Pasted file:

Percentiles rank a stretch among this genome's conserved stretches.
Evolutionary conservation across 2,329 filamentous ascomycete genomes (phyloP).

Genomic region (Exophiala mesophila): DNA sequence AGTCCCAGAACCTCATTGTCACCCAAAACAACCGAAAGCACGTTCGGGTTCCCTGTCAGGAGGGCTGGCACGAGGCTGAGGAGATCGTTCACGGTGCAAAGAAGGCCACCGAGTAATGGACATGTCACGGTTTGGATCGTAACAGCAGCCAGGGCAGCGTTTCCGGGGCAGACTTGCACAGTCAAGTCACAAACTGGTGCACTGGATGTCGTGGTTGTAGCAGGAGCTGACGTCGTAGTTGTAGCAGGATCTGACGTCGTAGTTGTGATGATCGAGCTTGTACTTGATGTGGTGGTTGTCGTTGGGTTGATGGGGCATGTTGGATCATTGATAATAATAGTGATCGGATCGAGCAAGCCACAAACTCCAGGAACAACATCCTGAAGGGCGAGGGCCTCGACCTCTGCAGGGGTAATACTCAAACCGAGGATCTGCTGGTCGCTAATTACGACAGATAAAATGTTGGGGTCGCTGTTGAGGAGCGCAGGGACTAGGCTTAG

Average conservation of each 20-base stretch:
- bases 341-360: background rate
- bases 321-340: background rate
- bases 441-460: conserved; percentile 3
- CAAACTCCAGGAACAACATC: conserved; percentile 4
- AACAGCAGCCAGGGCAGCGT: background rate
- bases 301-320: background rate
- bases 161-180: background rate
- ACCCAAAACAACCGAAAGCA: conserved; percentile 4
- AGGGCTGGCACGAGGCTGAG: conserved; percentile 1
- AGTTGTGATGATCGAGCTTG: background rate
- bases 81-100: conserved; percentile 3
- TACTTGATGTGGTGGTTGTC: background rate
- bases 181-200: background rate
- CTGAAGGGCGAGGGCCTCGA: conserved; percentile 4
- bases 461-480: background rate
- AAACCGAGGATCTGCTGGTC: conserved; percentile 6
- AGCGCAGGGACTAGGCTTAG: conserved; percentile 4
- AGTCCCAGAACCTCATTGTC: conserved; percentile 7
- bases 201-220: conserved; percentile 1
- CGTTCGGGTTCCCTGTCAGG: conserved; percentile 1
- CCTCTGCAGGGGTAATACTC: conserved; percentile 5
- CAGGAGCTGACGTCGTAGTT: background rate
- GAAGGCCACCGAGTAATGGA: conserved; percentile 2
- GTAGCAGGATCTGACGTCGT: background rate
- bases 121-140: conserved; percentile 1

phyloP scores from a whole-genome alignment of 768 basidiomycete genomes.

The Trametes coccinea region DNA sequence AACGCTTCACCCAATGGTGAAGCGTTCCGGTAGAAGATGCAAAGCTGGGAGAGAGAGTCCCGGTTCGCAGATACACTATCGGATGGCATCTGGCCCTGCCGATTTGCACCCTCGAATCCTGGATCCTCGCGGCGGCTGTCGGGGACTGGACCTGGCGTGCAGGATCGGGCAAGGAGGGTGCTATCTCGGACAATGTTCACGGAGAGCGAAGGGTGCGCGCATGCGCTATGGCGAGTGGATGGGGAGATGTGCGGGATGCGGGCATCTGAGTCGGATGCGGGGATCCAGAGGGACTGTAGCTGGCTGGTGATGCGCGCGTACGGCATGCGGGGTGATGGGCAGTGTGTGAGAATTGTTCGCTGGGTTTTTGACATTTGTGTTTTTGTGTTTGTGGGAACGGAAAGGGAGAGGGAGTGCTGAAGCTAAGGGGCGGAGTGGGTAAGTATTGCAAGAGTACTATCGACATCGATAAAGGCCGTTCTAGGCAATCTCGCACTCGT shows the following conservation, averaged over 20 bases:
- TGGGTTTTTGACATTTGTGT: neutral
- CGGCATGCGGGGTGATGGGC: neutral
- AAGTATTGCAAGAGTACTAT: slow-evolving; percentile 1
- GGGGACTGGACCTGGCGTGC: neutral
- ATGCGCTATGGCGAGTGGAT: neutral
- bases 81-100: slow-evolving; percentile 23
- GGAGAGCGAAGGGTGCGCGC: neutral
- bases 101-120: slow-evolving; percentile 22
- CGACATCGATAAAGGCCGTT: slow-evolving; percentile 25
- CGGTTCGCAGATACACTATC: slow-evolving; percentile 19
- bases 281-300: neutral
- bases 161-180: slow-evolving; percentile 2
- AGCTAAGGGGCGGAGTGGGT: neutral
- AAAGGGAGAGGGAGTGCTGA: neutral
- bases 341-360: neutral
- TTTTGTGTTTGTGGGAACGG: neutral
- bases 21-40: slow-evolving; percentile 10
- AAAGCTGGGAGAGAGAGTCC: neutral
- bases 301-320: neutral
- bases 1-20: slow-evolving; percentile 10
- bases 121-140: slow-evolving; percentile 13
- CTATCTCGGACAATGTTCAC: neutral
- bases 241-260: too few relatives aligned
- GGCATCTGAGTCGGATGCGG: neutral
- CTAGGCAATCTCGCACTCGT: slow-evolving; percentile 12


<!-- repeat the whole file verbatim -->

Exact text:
Percentiles rank a stretch among this genome's conserved stretches.
Evolutionary conservation across 2,329 filamentous ascomycete genomes (phyloP).

Genomic region (Exophiala mesophila): DNA sequence AGTCCCAGAACCTCATTGTCACCCAAAACAACCGAAAGCACGTTCGGGTTCCCTGTCAGGAGGGCTGGCACGAGGCTGAGGAGATCGTTCACGGTGCAAAGAAGGCCACCGAGTAATGGACATGTCACGGTTTGGATCGTAACAGCAGCCAGGGCAGCGTTTCCGGGGCAGACTTGCACAGTCAAGTCACAAACTGGTGCACTGGATGTCGTGGTTGTAGCAGGAGCTGACGTCGTAGTTGTAGCAGGATCTGACGTCGTAGTTGTGATGATCGAGCTTGTACTTGATGTGGTGGTTGTCGTTGGGTTGATGGGGCATGTTGGATCATTGATAATAATAGTGATCGGATCGAGCAAGCCACAAACTCCAGGAACAACATCCTGAAGGGCGAGGGCCTCGACCTCTGCAGGGGTAATACTCAAACCGAGGATCTGCTGGTCGCTAATTACGACAGATAAAATGTTGGGGTCGCTGTTGAGGAGCGCAGGGACTAGGCTTAG

Average conservation of each 20-base stretch:
- bases 341-360: background rate
- bases 321-340: background rate
- bases 441-460: conserved; percentile 3
- CAAACTCCAGGAACAACATC: conserved; percentile 4
- AACAGCAGCCAGGGCAGCGT: background rate
- bases 301-320: background rate
- bases 161-180: background rate
- ACCCAAAACAACCGAAAGCA: conserved; percentile 4
- AGGGCTGGCACGAGGCTGAG: conserved; percentile 1
- AGTTGTGATGATCGAGCTTG: background rate
- bases 81-100: conserved; percentile 3
- TACTTGATGTGGTGGTTGTC: background rate
- bases 181-200: background rate
- CTGAAGGGCGAGGGCCTCGA: conserved; percentile 4
- bases 461-480: background rate
- AAACCGAGGATCTGCTGGTC: conserved; percentile 6
- AGCGCAGGGACTAGGCTTAG: conserved; percentile 4
- AGTCCCAGAACCTCATTGTC: conserved; percentile 7
- bases 201-220: conserved; percentile 1
- CGTTCGGGTTCCCTGTCAGG: conserved; percentile 1
- CCTCTGCAGGGGTAATACTC: conserved; percentile 5
- CAGGAGCTGACGTCGTAGTT: background rate
- GAAGGCCACCGAGTAATGGA: conserved; percentile 2
- GTAGCAGGATCTGACGTCGT: background rate
- bases 121-140: conserved; percentile 1

phyloP scores from a whole-genome alignment of 768 basidiomycete genomes.

The Trametes coccinea region DNA sequence AACGCTTCACCCAATGGTGAAGCGTTCCGGTAGAAGATGCAAAGCTGGGAGAGAGAGTCCCGGTTCGCAGATACACTATCGGATGGCATCTGGCCCTGCCGATTTGCACCCTCGAATCCTGGATCCTCGCGGCGGCTGTCGGGGACTGGACCTGGCGTGCAGGATCGGGCAAGGAGGGTGCTATCTCGGACAATGTTCACGGAGAGCGAAGGGTGCGCGCATGCGCTATGGCGAGTGGATGGGGAGATGTGCGGGATGCGGGCATCTGAGTCGGATGCGGGGATCCAGAGGGACTGTAGCTGGCTGGTGATGCGCGCGTACGGCATGCGGGGTGATGGGCAGTGTGTGAGAATTGTTCGCTGGGTTTTTGACATTTGTGTTTTTGTGTTTGTGGGAACGGAAAGGGAGAGGGAGTGCTGAAGCTAAGGGGCGGAGTGGGTAAGTATTGCAAGAGTACTATCGACATCGATAAAGGCCGTTCTAGGCAATCTCGCACTCGT shows the following conservation, averaged over 20 bases:
- TGGGTTTTTGACATTTGTGT: neutral
- CGGCATGCGGGGTGATGGGC: neutral
- AAGTATTGCAAGAGTACTAT: slow-evolving; percentile 1
- GGGGACTGGACCTGGCGTGC: neutral
- ATGCGCTATGGCGAGTGGAT: neutral
- bases 81-100: slow-evolving; percentile 23
- GGAGAGCGAAGGGTGCGCGC: neutral
- bases 101-120: slow-evolving; percentile 22
- CGACATCGATAAAGGCCGTT: slow-evolving; percentile 25
- CGGTTCGCAGATACACTATC: slow-evolving; percentile 19
- bases 281-300: neutral
- bases 161-180: slow-evolving; percentile 2
- AGCTAAGGGGCGGAGTGGGT: neutral
- AAAGGGAGAGGGAGTGCTGA: neutral
- bases 341-360: neutral
- TTTTGTGTTTGTGGGAACGG: neutral
- bases 21-40: slow-evolving; percentile 10
- AAAGCTGGGAGAGAGAGTCC: neutral
- bases 301-320: neutral
- bases 1-20: slow-evolving; percentile 10
- bases 121-140: slow-evolving; percentile 13
- CTATCTCGGACAATGTTCAC: neutral
- bases 241-260: too few relatives aligned
- GGCATCTGAGTCGGATGCGG: neutral
- CTAGGCAATCTCGCACTCGT: slow-evolving; percentile 12